But given her income of $ 120,000, she has some disposable income on the means test. The means test shows she has at least $ 400 / month of disposable income. This means that she will have to pay this amount for 60 months or five years. After completing the plan, she would have paid $ 24,000, or 18% of $ 130,000, in credit cards. The court will settle the difference between $ 130,000 and $ 24,000, or $ 106,000. In other words, she no longer has to pay the $ 106,000; The court will simply wipe it out to give her a new start in life without the $ 130,000 in credit card debt.

The second senior is 68, an accountant. She was making $ 80,000 a year until last month. It has shrunk. Now she only needs $ 2,000 a month in Social Security. The problem is, she owes $ 40,000 in credit cards, which have to be paid at least $ 1,200 a month. She owns a house and the mortgage payment is $ 1,500. So you can see that there is now a math problem here. Your equity in the home is $ 400,000. Since she is over 65 years of age, her homestead leave is $ 175,000. This means there is $ 225,000 in tax-exempt equity. This amount of non-tax-exempt equity poses a distinct problem. This means that in a Chapter 13, the $ 40,000 must be paid in full over 60 months with no interest. This means that in Chapter 13 their monthly payment would be around $ 700 per month. She says that now that she has lost her job, she cannot produce $ 700 a month.

So what’s the solution here? Well, she can’t do Chapter 13, and she can’t do Chapter 7. In Chapter 7, she would certainly lose her house to the trustee who would sell her house and use the net proceeds to pay the $ 40,000 off credit cards; Then give her the rest of the money you got from selling the house. That would be too bloody. Nobody wants to lose their home for $ 40,000 on credit cards. That would be like cutting your nose to brave the face, right? In other words, it would be like amputating your leg for an ingrown toenail or trying to kill a mosquito with Thor’s hammer. You understand my drift.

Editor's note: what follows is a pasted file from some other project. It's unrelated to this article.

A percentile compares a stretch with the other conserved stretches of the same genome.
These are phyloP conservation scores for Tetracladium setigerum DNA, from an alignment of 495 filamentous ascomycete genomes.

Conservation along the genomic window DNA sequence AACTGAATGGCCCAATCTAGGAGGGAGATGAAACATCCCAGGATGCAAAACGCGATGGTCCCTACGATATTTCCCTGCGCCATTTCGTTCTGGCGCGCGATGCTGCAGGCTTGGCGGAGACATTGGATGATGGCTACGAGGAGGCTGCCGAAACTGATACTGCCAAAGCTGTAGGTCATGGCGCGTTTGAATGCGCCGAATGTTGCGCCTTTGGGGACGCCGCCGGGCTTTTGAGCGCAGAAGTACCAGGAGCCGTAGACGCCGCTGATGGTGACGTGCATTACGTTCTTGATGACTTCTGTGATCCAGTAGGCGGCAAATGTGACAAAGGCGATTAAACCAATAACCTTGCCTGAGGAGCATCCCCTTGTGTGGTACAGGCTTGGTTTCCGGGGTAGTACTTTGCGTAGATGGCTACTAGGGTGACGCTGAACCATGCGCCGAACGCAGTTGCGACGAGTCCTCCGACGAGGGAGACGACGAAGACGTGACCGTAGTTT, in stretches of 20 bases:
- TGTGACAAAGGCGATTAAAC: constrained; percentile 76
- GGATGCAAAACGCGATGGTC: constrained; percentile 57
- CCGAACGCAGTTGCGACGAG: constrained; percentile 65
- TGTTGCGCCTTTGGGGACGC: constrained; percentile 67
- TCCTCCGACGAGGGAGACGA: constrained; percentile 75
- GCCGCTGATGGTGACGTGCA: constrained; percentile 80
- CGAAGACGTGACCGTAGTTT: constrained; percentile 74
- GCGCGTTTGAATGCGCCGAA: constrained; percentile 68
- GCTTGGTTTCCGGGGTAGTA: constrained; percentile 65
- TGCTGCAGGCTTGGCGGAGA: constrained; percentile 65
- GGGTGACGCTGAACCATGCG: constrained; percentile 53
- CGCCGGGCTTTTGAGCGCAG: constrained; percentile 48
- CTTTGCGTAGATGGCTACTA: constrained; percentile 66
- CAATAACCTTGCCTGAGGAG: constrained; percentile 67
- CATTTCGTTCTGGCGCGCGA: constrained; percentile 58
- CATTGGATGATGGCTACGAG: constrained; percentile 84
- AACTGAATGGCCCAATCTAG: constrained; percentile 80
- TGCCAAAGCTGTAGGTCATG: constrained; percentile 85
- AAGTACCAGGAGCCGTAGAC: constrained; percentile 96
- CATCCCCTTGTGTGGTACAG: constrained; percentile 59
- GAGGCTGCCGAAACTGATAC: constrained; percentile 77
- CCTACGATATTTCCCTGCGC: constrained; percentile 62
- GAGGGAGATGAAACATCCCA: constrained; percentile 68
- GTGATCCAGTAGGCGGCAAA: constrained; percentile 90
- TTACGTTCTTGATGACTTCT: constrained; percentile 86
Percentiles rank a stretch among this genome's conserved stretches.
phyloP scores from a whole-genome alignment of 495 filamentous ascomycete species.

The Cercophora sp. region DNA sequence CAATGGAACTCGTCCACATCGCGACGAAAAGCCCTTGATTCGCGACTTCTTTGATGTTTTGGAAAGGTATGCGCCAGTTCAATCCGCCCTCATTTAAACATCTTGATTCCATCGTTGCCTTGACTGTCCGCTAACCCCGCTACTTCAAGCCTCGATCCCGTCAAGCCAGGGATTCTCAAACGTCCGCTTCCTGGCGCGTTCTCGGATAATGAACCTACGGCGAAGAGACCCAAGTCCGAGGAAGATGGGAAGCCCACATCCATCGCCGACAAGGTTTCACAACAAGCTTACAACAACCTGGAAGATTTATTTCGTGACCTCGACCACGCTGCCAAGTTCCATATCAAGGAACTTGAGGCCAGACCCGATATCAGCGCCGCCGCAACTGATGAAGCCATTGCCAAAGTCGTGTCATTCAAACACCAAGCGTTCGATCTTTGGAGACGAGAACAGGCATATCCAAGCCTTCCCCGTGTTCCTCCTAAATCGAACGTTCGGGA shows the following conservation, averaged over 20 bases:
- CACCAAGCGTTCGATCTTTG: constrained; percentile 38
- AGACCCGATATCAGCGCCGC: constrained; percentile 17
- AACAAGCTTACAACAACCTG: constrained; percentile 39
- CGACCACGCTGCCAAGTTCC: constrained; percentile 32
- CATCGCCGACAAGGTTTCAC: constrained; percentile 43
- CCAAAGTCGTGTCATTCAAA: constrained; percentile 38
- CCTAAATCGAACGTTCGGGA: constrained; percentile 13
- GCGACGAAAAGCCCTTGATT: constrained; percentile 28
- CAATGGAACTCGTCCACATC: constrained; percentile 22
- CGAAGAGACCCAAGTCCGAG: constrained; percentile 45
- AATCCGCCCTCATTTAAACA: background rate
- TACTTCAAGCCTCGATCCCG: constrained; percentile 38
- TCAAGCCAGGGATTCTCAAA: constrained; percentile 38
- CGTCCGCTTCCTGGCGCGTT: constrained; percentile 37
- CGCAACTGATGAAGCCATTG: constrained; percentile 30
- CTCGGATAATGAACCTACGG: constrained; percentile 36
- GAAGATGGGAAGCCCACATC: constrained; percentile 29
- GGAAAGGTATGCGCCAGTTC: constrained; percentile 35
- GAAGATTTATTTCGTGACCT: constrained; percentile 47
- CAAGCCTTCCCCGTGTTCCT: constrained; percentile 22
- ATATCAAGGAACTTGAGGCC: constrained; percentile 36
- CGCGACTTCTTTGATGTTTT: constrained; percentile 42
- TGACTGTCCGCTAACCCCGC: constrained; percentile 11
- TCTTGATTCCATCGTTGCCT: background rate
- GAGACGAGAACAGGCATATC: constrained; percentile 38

I suggested the second client develop a hybrid debt consolidation strategy. I came up with this myself from many years of experience in dealing with creditors. I once had a case where a debtor owed a bank $ 700,000. Believe it or not, the bank settled that for $ 25,000. That is a severance payment of 3.5%. It’s almost unbelievable, I couldn’t believe it myself when the bank accepted our settlement offer. It’s effective to some extent and works almost like a reorganization, but it’s not bulletproof. But what other choice does the customer have in this case? A hybrid debt consolidation strategy has at least legal representation so it has some protection instead of being completely unprotected. The goal would be to avoid a judgment lien on their house. The goal is to protect your home and ultimately be able to get out of that $ 40,000 in credit cards.

If you need debt relief, make an appointment with me. I will analyze your case personally.

“For God loved the world so much that he gave his only Son, that all who believe in him might not perish, but have eternal life.” John 3:16

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Disclaimer: None of the foregoing is intended to provide legal advice to anyone. There is absolutely no lawyer-client relationship established from reading this article.

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Lawrence Bautista Yang specializes in bankruptcy, business, real estate and civil litigation law and has successfully represented more than 5,000 clients in California. Please call Angie, Barbara or Jess at (626) 284-1142 to arrange an appointment at 20274 Carrey Road, Walnut, CA 91789 or 1000 S. Fremont Ave., Mailstop 58, Building A-10 South Suite 10042, Alhambra, CA 91803, to be agreed.